Windows 10 includes an underlying “Windows Subsystem for Linux” to run Linux applications, but it’s only accessible via the Bash shell. However, there is a way to run Linux applications without first launching a Bash window.
This is possible thanks to the
bash -c command. Use it to run Linux commands via Command Prompt and PowerShell, or even create a desktop shortcut that runs a Linux command or program when launched.
Update: If you have multiple Linux environments installed, you can use the wslconfig command to choose the default Linux environment. There’s also a way to run commands in specific Linux environments.
Before you do any of this, you’ll need to install and set up Windows 10’s Bash shell. After you do, you can open a Command Prompt window and run the following command to run Linux software outside a Bash window:
bash -c "command"
For example, let’s say you wanted to install the emacs package via apt-get. You’d run the following command in a Command Prompt window:
bash -c "sudo apt-get install emacs"
When you use bash -c, Windows will launch a Bash shell in the background and pass the command to it. The command will run until it’s done and then quit, along with the Bash shell. Any terminal output the current command runs will appear directly in the Command Prompt window, rather than a separate Bash shell window.
This trick also allows you to run Linux commands in PowerShell, just as you’d run a normal Windows executable. You can do this by directly running the .exe file as you would in a Command Prompt window, or via any other method for running executables in PowerShell.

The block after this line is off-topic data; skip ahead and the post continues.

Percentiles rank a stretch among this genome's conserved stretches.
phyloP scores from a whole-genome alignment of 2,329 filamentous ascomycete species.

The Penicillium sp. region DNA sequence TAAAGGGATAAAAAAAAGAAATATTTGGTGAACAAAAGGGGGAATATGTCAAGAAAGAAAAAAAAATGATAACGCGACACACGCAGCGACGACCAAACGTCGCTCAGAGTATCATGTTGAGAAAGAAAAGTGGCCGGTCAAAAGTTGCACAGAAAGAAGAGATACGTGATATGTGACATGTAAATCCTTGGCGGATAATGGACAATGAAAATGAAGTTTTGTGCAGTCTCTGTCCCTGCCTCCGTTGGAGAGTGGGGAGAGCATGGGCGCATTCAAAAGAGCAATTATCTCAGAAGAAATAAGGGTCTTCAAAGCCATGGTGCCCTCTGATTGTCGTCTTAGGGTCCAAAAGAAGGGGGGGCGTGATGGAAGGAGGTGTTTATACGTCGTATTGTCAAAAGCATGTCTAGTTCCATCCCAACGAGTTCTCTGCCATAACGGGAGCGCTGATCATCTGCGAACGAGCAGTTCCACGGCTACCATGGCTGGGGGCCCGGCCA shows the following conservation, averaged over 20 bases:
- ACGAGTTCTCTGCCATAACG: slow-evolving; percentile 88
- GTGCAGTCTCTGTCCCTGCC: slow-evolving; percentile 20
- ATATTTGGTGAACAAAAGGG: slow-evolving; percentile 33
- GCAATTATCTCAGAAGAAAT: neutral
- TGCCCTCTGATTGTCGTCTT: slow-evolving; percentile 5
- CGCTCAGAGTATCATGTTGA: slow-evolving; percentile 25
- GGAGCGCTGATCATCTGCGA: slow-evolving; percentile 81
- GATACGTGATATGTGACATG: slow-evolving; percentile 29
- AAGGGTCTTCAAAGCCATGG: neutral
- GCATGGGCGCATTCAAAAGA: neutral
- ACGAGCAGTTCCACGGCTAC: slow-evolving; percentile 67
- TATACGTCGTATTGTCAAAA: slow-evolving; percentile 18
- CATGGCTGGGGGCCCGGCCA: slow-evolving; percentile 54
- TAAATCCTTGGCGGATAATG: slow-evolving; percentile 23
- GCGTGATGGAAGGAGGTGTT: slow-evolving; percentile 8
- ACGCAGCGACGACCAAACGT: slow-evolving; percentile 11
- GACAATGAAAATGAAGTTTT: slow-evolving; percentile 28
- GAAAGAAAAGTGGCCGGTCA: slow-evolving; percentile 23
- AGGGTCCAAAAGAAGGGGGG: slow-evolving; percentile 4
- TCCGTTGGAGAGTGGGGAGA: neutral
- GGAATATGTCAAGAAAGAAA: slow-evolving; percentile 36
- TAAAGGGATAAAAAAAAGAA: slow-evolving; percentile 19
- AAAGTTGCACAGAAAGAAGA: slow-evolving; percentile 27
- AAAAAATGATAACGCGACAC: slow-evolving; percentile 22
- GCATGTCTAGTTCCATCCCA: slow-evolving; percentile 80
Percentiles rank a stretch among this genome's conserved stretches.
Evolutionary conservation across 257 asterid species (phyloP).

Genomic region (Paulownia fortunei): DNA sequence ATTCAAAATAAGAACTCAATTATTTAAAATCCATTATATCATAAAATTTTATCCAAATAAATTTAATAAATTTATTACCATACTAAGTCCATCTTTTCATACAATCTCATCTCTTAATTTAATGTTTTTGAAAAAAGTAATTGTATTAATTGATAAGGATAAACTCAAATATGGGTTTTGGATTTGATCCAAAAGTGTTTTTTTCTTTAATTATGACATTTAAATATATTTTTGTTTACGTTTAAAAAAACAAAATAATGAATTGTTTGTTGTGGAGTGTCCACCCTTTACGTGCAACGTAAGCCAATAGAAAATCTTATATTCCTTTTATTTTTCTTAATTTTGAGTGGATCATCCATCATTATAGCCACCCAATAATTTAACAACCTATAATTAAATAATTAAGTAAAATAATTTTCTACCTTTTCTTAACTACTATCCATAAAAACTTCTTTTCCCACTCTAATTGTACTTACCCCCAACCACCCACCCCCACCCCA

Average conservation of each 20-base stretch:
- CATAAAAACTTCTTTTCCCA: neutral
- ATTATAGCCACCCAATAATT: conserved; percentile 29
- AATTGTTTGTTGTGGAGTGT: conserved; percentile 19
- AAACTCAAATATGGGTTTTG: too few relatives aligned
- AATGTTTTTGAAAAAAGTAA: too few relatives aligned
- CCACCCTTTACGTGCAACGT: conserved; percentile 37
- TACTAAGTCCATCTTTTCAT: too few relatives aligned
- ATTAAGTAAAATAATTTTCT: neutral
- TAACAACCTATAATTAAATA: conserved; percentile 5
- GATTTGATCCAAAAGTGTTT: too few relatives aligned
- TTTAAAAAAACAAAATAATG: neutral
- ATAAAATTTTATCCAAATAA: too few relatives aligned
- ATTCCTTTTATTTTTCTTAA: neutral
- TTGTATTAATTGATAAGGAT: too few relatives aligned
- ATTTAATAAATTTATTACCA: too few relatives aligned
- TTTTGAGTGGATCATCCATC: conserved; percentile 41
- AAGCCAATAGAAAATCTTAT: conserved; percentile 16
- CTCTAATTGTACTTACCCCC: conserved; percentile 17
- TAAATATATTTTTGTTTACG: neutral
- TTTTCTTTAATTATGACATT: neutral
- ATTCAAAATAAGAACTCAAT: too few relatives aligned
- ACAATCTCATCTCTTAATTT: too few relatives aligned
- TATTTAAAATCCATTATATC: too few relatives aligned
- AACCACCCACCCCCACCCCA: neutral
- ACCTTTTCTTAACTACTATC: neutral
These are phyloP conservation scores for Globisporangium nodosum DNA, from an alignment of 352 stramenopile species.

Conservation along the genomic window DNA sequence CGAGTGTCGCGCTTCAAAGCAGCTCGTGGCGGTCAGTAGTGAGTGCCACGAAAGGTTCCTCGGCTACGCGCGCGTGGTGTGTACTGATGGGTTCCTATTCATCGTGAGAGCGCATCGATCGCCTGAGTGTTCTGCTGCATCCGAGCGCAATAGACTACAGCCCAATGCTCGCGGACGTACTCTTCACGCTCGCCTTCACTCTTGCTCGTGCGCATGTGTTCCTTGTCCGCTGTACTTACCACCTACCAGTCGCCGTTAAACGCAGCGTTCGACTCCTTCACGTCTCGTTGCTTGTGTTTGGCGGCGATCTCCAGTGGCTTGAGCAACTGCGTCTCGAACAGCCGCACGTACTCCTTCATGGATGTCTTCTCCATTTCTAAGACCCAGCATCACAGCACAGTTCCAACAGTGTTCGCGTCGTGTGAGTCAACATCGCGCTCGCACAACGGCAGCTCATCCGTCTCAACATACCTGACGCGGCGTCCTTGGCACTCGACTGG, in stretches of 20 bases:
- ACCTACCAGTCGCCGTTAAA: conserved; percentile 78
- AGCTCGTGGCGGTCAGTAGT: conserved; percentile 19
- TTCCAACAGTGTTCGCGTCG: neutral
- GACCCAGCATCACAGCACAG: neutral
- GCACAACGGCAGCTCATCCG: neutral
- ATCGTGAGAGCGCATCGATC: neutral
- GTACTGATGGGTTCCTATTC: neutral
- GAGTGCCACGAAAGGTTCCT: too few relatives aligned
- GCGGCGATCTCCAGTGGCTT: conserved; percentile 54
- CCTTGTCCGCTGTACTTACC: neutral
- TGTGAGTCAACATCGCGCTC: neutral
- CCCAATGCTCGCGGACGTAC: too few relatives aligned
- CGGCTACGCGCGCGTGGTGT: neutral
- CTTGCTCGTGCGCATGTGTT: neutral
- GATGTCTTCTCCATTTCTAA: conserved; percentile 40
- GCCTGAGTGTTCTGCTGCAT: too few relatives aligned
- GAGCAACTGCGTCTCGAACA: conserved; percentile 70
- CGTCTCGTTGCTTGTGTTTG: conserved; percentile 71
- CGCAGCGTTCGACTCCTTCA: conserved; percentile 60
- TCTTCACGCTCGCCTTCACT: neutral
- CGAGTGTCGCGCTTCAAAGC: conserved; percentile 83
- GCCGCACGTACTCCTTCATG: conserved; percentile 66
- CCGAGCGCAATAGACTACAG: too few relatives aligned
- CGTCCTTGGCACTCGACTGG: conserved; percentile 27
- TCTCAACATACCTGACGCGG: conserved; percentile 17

bash -c "uname -a"
As with a Command Prompt window, the output of the command will appear directly in PowerShell. These methods can be used to add Linux commands to a batch file or PowerShell script, too.
This trick also works for running commands from the Run dialog, Start menu, or any third-party application launcher.
For example, to launch vi from the Run dialog, you’d press Windows+R on your keyboard and then run the following command:
bach -c "vi"
The vi text editor will appear in its own window.
This also works for the Start menu, so you can type the same command directly into the Start menu and press Enter to run it as a command.
bash -c command also makes it possible to launch Linux applications via a desktop shortcut. For example, let’s say you wanted to launch the vi text editor through a desktop shortcut. You’d right-click the desktop, point to New > New Shortcut, and enter the following target:
bash -c "vi"
You can now save the shortcut and it will launch vi when you double-click it.
Interestingly enough, this trick also works for launching graphical Linux applications from a desktop shortcut. Install an X server and set up graphical Linux desktop applications. You should be able to create shortcuts to launch them directly.
However, you’d have to launch them like this:
bash -c "DISPLAY=:0 command"
While you can launch Bash commands from elsewhere in Windows, there’s no way to run Windows software or executables directly from a Bash shell window.